Pancakes are often considered an “unhealthy” food choice, but they don’t have to be. Here are four simple substitutions to make your next batch of pancakes healthy!
Whole grain flour versus refined white flour:
One thing about regular old pancakes is people end up overeating them because they’re made with white flour. White flour is refined, stripped of all its fibre and nutrients, so it doesn’t fill you up. It also spikes your blood sugar leaving you hungry again soon after. This also means your body doesn’t use the flour for energy, so it’s quickly stored as fat.
You can make delicious-tasting pancakes using whole grain flours such as spelt, buckwheat, brown rice, whole wheat or oat flour, which are high in fibre and still have all their good-for-you nutrients. The cool thing about fibre is it actually stretches the walls of your intestines, which gives you the feeling of being full. This means you can eat less, but still feel satisfied! Plus, getting enough fibre in your diet is important for proper digestion, and as we all know, digestion is the key to health.
Fill them up with fruit
Fill up your pancakes with fruity goodness from bananas, apples, pears or blueberries. Fruit is a great source of fibre and antioxidants such as vitamin C. The more nutrients you can pack into your pancakes, the better!
Coconut oil versus margarine
Coconut oil is one of the healthiest oils in the world. It is rich in lauric acid, which is also a key ingredient in breast milk. Lauric acid is loaded with nutrients and strengthens the immune system. Due to its molecular structure, coconut oil is easily digested and processed by the body as energy rather than stored as fat. You can substitute coconut oil for margarine or butter in all your cooking and baking. It also makes for an amazing body moisturizer.
Real maple syrup versus fake maple syrup
I’ve written an entire blog post about the goodness of real maple syrup. I consider it a healthy choice when it comes to sweeteners. It’s completely natural, unrefined and full of vitamins and minerals. You can use it in place of refined sugar in most cases. Unpasteurized honey and coconut palm sugar are also healthy substitutes for refined sugars.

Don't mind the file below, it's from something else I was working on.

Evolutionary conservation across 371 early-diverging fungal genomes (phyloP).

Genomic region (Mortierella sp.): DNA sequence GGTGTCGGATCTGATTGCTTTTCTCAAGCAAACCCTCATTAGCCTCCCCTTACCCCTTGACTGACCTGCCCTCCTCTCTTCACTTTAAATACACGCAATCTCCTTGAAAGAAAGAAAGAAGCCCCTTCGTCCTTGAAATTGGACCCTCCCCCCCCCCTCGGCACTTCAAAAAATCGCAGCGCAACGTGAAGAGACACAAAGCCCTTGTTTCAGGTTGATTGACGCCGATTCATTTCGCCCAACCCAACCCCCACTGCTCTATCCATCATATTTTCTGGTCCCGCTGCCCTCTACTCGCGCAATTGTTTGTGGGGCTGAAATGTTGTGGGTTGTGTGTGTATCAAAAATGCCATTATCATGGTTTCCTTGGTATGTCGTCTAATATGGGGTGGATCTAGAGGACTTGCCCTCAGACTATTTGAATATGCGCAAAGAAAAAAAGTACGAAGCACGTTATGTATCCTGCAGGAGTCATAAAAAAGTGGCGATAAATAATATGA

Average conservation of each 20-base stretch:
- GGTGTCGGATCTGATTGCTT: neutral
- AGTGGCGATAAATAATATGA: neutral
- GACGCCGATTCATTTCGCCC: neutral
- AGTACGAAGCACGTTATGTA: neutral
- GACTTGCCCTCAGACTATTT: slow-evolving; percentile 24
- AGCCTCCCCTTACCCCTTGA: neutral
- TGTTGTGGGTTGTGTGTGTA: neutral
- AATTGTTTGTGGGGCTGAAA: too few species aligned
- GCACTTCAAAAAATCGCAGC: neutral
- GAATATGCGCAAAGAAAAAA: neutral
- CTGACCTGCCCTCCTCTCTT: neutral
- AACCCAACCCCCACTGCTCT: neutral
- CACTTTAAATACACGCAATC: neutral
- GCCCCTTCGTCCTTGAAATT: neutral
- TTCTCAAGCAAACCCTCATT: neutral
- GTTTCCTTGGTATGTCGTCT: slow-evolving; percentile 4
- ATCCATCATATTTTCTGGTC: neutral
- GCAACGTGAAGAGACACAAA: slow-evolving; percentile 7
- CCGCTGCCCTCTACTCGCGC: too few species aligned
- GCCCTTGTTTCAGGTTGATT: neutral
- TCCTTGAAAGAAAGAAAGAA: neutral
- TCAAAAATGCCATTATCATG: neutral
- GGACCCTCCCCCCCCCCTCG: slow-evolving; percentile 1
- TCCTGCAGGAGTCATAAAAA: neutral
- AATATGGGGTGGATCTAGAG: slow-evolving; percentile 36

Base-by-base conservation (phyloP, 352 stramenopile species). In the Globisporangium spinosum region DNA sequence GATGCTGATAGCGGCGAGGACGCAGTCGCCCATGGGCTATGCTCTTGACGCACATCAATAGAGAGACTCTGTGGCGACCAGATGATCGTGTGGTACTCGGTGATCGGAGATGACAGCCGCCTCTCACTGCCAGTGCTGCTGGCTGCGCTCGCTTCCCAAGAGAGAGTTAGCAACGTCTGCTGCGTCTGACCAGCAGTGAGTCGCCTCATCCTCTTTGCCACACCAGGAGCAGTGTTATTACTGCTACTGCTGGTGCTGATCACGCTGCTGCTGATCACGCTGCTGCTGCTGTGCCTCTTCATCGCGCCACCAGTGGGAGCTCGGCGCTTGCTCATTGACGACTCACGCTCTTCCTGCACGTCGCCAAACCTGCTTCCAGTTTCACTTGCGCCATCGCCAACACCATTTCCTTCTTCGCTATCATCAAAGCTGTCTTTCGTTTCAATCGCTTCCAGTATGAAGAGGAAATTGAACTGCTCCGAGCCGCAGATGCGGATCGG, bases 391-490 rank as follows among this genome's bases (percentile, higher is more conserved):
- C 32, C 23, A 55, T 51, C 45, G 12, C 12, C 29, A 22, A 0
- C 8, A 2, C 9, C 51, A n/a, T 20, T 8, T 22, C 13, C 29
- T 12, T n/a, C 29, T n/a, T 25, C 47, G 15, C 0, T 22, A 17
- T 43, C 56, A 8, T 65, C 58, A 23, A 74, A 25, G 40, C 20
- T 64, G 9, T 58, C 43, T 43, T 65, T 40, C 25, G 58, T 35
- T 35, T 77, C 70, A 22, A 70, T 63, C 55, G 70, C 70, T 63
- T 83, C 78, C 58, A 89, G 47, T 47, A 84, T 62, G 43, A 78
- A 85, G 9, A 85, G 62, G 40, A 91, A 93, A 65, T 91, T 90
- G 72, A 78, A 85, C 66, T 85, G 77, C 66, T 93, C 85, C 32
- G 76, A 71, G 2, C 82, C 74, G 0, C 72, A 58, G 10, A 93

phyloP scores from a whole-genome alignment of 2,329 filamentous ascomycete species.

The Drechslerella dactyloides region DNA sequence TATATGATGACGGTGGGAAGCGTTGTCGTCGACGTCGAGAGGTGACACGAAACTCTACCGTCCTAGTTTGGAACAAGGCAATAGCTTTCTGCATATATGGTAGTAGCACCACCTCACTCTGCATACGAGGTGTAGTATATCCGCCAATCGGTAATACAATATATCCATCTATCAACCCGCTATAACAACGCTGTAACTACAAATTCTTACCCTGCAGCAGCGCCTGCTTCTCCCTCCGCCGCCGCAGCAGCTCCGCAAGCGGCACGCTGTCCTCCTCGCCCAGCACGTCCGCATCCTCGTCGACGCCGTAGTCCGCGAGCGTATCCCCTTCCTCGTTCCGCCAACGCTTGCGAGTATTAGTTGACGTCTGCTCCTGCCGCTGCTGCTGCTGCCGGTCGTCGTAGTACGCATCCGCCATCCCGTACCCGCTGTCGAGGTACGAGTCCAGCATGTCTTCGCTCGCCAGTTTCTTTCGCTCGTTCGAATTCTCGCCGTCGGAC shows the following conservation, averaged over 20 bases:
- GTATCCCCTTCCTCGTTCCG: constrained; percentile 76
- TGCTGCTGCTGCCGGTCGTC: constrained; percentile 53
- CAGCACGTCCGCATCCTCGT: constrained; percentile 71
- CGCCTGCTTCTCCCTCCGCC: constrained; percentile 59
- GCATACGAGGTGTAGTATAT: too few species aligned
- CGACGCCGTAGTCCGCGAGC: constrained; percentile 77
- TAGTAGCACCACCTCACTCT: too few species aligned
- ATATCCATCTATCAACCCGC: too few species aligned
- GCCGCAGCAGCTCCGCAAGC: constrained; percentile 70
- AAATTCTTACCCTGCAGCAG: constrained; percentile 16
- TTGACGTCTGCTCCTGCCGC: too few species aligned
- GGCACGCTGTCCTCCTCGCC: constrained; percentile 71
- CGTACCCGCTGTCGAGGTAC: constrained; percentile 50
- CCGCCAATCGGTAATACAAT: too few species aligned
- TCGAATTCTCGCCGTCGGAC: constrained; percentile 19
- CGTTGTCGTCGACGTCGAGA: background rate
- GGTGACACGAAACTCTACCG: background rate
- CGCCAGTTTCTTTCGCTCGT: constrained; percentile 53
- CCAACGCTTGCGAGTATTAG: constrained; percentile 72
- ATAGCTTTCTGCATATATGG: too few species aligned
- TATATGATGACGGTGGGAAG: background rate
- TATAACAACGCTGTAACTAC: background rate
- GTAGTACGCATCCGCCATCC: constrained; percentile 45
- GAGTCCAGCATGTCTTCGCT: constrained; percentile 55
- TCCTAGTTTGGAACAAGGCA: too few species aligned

Fake maple syrup is not a healthy choice. Here are the ingredients in Aunt Jemima’s original syrup:
INGREDIENTS: CORN SYRUP, HIGH FRUCTOSE CORN SYRUP, WATER, CELLULOSE GUM, CARAMEL COLOR, SALT, SODIUM BENZOATE AND SORBIC ACID (PRESERVATIVES), ARTIFICIAL AND NATURAL FLAVORS, SODIUM HEXAMETAPHOSPHATE.
Aside from the caramel color, preservatives and ingredients I can’t pronounce, the first ingredients are corn syrup and high fructose corn syrup. These are refined sugars with no nutritional value, and will spike your blood sugar. Foods that spike your blood sugar can cause insulin resistance over time, which can lead to hypoglycemia, obesity and diabetes.
Here’s a great recipe for healthy pancakes that I adapted from Living Kitchen. Make a batch this weekend, and feel good about the fact that you’re making a healthy breakfast choice.
Spelt Banana Pancakes
1.5 cups almond milk or rice milk or water
2 tbsp coconut oil
1 cup spelt or brown rice flour
2 tsp baking powder
1 tsp cinnamon
pinch sea salt
1 banana, diced
Real maple syrup
Frozen wild blueberries (thaw at room temp)
Preheat oven to 170 F (for keeping pancakes warm)
Chop banana into small pieces.
In a small bowl, combine eggs, milk and coconut oil.
In a larger bowl, combine flour, baking powder, cinnamon and sea salt.
Whisk wet and dry ingredients together until combined and smooth.
Fold in the chopped bananas.
Heat a small amount of coconut oil in a frying pan on medium heat.
Depending on the size of your frying pan, ladle 3-4 small spoonfuls of batter into the pan. Cook until you start to see bubbles form on top. Flip, and cook until lightly browned.
Store cooked pancakes in warm oven until ready to serve.
Top with plain yogurt, blueberries and real maple syrup; enjoy!